On Sat, Apr 13, 2013 at 1:26 PM, Craig Weinberg <whatsons...@gmail.com> wrote: > ...which fully supports my entire philosophy of science and understanding of > free will. > > http://mills.quora.com/Free-Will-and-the-Fallibility-of-Science/comments?__ac__=1#comment200399 > > >> Free Will and the Fallibility of Science >> >> Mills Baker >> 5 votes by David Cole, Marc Bodnick, Craig Weinberg, (more) >> One of the most significant intellectual errors educated persons make is >> in underestimating the fallibility of science. The very best scientific >> theories containing our soundest, most reliable knowledge are certain to be >> superseded, recategorized from "right" to "wrong"; they are, as physicist >> David Deutsch says, misconceptions: >> >> I have often thought that the nature of science would be better understood >> if we called theories “misconceptions” from the outset, instead of only >> after we have discovered their successors. Thus we could say that Einstein’s >> Misconception of Gravity was an improvement on Newton’s Misconception, which >> was an improvement on Kepler’s. The neo-Darwinian Misconception of Evolution >> is an improvement on Darwin’s Misconception, and his on Lamarck’s… Science >> claims neither infallibility nor finality. >> >> >> This fact comes as a surprise to many; we tend to think of science —at the >> point of conclusion, when it becomes knowledge— as being more or less >> infallible and certainly final. Science, indeed, is the sole area of human >> investigation whose reports we take seriously to the point of >> crypto-objectivism. Even people who very much deny the possibility of >> objective knowledge step onto airplanes and ingest medicines. And most >> importantly: where science contradicts what we believe or know through >> cultural or even personal means, we accept science and discard those truths, >> often enough wisely. >> >> An obvious example: the philosophical problem of free will. When Newton's >> misconceptions were still considered the exemplar of truth par excellence, >> the very model of knowledge, many philosophers felt obliged to accept a kind >> of determinism with radical implications. Give the initial-state of the >> universe, it appeared, we should be able to follow all particle trajectories >> through the present, account for all phenomena through purely physical >> means. In other words: the chain of causation from the Big Bang on left no >> room for your volition: >> >> Determinism in the West is often associated with Newtonian physics, which >> depicts the physical matter of the universe as operating according to a set >> of fixed, knowable laws. The "billiard ball" hypothesis, a product of >> Newtonian physics, argues that once the initial conditions of the universe >> have been established, the rest of the history of the universe follows >> inevitably. If it were actually possible to have complete knowledge of >> physical matter and all of the laws governing that matter at any one time, >> then it would be theoretically possible to compute the time and place of >> every event that will ever occur (Laplace's demon). In this sense, the basic >> particles of the universe operate in the same fashion as the rolling balls >> on a billiard table, moving and striking each other in predictable ways to >> produce predictable results. >> >> >> Thus: the movement of the atoms of your body, and the emergent phenomena >> that such movement entails, can all be physically accounted for as part of a >> chain of merely physical, causal steps. You do not "decide" things; your >> "feelings" aren't governing anything; there is no meaning to your sense of >> agency or rationality. From this essentially unavoidable philosophical >> position, we are logically-compelled to derive many political, moral, and >> cultural conclusions. For example: if free will is a phenomenological >> illusion, we must deprecate phenomenology in our philosophies; it is the >> closely-clutched delusion of a faulty animal; people, as predictable and >> materially reducible as commodities, can be reckoned by governments and >> institutions as though they are numbers. Freedom is a myth; you are the >> result of a process you didn't control, and your choices aren't choices at >> all but the results of laws we can discover, understand, and base our >> morality upon. >> >> I should note now that (1) many people, even people far from epistemology, >> accept this idea, conveyed via the diffusion of science and philosophy >> through politics, art, and culture, that most of who you are is determined >> apart from your will; and (2) the development of quantum physics has not in >> itself upended the theory that free will is an illusion, as the sorts of >> indeterminacy we see among particles does not provide sufficient room, as it >> were, for free will. >> >> Of course, few of us can behave for even a moment as though free will is a >> myth; there should be no reason for personal engagement with ourselves, no >> justification for "trying" or "striving"; one would be, at best, a >> robot-like automaton incapable of self-control but capable of >> self-observation. One would account for one's behaviors not with reasons but >> with causes; one would be profoundly divested from outcomes which one cannot >> affect anyway. And one would come to hold that, in its basic conception of >> time and will, the human consciousness was totally deluded. >> >> As it happens, determinism is a false conception of reality. Physicists >> like David Deutsch and Ilya Prigogine have, in my opinion, defended free >> will amply on scientific grounds; and the philosopher Karl Popper described >> how free will is compatible in principle with a physicalist conception of >> the universe; he is quoted by both scientists, and Prigogine begins his book >> The End of Certainty, which proposes that determinism is no longer >> compatible with science, by alluding to Popper: >> >> Earlier this century in The Open Universe: An Argument for Indeterminism, >> Karl Popper wrote," Common sense inclines, on the one hand, to assert that >> every event is caused by some preceding events, so that every event can be >> explained or predicted… On the other hand, … common sense attributes to >> mature and sane human persons… the ability to choose freely between >> alternative possibilities of acting." This "dilemma of determinism," as >> William James called it, is closely related to the meaning of time. Is the >> future given, or is it under perpetual construction? >> >> >> Prigogine goes on to demonstrate that there is, in fact, an "arrow of >> time," that time is not symmetrical, and that the future is very much open, >> very much compatible with the idea of free will. Thus: in our lifetimes we >> have seen science —or parts of the scientific community, with the rest to >> follow in tow— reclassify free will from "illusion" to "likely reality"; the >> question of your own role in your future, of humanity's role in the future >> of civilization, has been answered differently just within the past few >> decades. >> >> No more profound question can be imagined for human endeavor, yet we have >> an inescapable conclusion: our phenomenologically obvious sense that we >> choose, decide, change, perpetually construct the future was for centuries >> contradicted falsely by "true" science. Prigogine's work and that of his >> peers —which he calls a "probabilizing revolution" because of its emphasis >> on understanding unstable systems and the potentialities they entail— >> introduces concepts that restore the commonsensical conceptions of >> possibility, futurity, and free will to defensibility. >> >> If one has read the tortured thinking of twentieth-century intellectuals >> attempting to unify determinism and the plain facts of human experience, one >> knows how submissive we now are to the claims of science. As Prigogine >> notes, we were prepared to believe that we, "as imperfect human observers, >> [were] responsible for the difference between past and future through the >> approximations we introduce into our description of nature." Indeed, one has >> the sense that the more counterintuitive the scientific claim, the eagerer >> we are to deny our own experience in order to demonstrate our rationality. >> >> This is only degrees removed from ordinary orthodoxies. The point is >> merely that the very best scientific theories remain misconceptions, and >> that where science contradicts human truths of whatever form, it is rational >> to at least contemplate the possibility that science has not advanced enough >> yet to account for them; we must be pragmatic in managing our knowledge, >> aware of the possibility that some truths we intuit we cannot yet explain, >> while other intuitions we can now abandon. >> >> It is vital to consider how something can be both true and not in order to >> understand science and its limitations, and even more the limitations of >> second-order sciences (like social sciences). Newton's laws were incredible >> achievements of rationality, verified by all technologies and analyses for >> hundreds of years, before their unpredicted exposure as deeply flawed ideas >> applied to a limited domain which in total provide incorrect predictions and >> erroneous metaphorical structures for understanding the universe. >> >> I never tire of quoting Karl Popper's dictum: >> >> Whenever a theory appears to you as the only possible one, take this as a >> sign that you have neither understood the theory nor the problem which it >> was intended to solve. >> >> >> It is hard but necessary to have this relationship with science, whose >> theories seem like the only possible answers and whose obsolescence we >> cannot imagine. A rational person in the nineteenth century would have >> laughed at the suggestion that Newton was in error; he could not have known >> about the sub-atomic world or the forces and entities at play in the world >> of general relativity; and he especially could not have imagined how a >> theory that seemed utterly, universally true and whose predictive and >> explanatory powers were immense could still be an incomplete understanding, >> revealed by later progress to be completely mistaken about nearly all of its >> claims. >> >> Can you imagine such a thing? It will happen to nearly everything you >> know. Consider what "ignorance" and "knowledge" really are for a human, what >> you can truly know, how you should judge others given this overwhelming >> epistemological instability!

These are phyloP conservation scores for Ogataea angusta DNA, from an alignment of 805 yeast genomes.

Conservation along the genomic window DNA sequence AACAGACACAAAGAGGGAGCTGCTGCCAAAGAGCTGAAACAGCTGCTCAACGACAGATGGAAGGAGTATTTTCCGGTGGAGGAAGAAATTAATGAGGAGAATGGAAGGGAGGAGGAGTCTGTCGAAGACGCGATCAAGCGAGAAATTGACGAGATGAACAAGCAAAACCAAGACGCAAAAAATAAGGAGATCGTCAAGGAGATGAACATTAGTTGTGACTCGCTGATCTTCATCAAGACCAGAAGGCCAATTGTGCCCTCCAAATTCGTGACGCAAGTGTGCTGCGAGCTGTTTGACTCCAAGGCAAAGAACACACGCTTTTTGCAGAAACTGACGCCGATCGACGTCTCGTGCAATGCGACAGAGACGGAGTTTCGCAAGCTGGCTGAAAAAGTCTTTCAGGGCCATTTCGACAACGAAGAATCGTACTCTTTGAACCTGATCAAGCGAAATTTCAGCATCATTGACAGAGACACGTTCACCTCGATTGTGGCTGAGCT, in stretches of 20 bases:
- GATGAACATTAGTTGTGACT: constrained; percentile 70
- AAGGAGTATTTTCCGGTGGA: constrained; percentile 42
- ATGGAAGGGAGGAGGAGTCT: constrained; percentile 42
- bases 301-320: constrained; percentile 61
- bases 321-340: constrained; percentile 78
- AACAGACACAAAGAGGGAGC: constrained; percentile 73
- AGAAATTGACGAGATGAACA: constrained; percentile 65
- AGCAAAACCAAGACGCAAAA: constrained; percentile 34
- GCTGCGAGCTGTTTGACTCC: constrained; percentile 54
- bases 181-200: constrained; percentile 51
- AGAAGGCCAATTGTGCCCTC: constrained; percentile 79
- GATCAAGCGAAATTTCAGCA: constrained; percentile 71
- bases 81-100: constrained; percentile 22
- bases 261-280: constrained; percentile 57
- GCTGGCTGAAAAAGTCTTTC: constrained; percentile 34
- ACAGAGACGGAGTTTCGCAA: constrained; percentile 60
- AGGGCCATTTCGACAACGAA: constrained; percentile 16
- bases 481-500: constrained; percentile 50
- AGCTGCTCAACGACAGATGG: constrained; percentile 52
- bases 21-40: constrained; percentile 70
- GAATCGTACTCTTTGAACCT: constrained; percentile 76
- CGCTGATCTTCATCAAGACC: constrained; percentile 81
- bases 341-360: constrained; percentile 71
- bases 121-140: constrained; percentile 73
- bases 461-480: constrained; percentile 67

First: every scientific theory is tentative. Most will probably be displaced at some point with a better theory. It's only natural for scientists to become attached to their theories, but they will always admit that they could be wrong if enough new evidence comes along. Second: theorems in mathematics and logic are not tentative. They are true for all time, true in all universes, true for omnipotent beings. Third: the article does not define "free will" and does not explain why randomness (which is the alternative to determinism) is better than determinism for free will. Fourth: confused though the article is about determinism and free will, it does not claim that determinism is incompatible with CONSCIOUSNESS, nor does it claim that determinism is impossible A PRIORI. These positions are yours alone. -- Stathis Papaioannou -- You received this message because you are subscribed to the Google Groups "Everything List" group. To unsubscribe from this group and stop receiving emails from it, send an email to everything-list+unsubscr...@googlegroups.com. To post to this group, send email to email@example.com. Visit this group at http://groups.google.com/group/everything-list?hl=en. For more options, visit https://groups.google.com/groups/opt_out.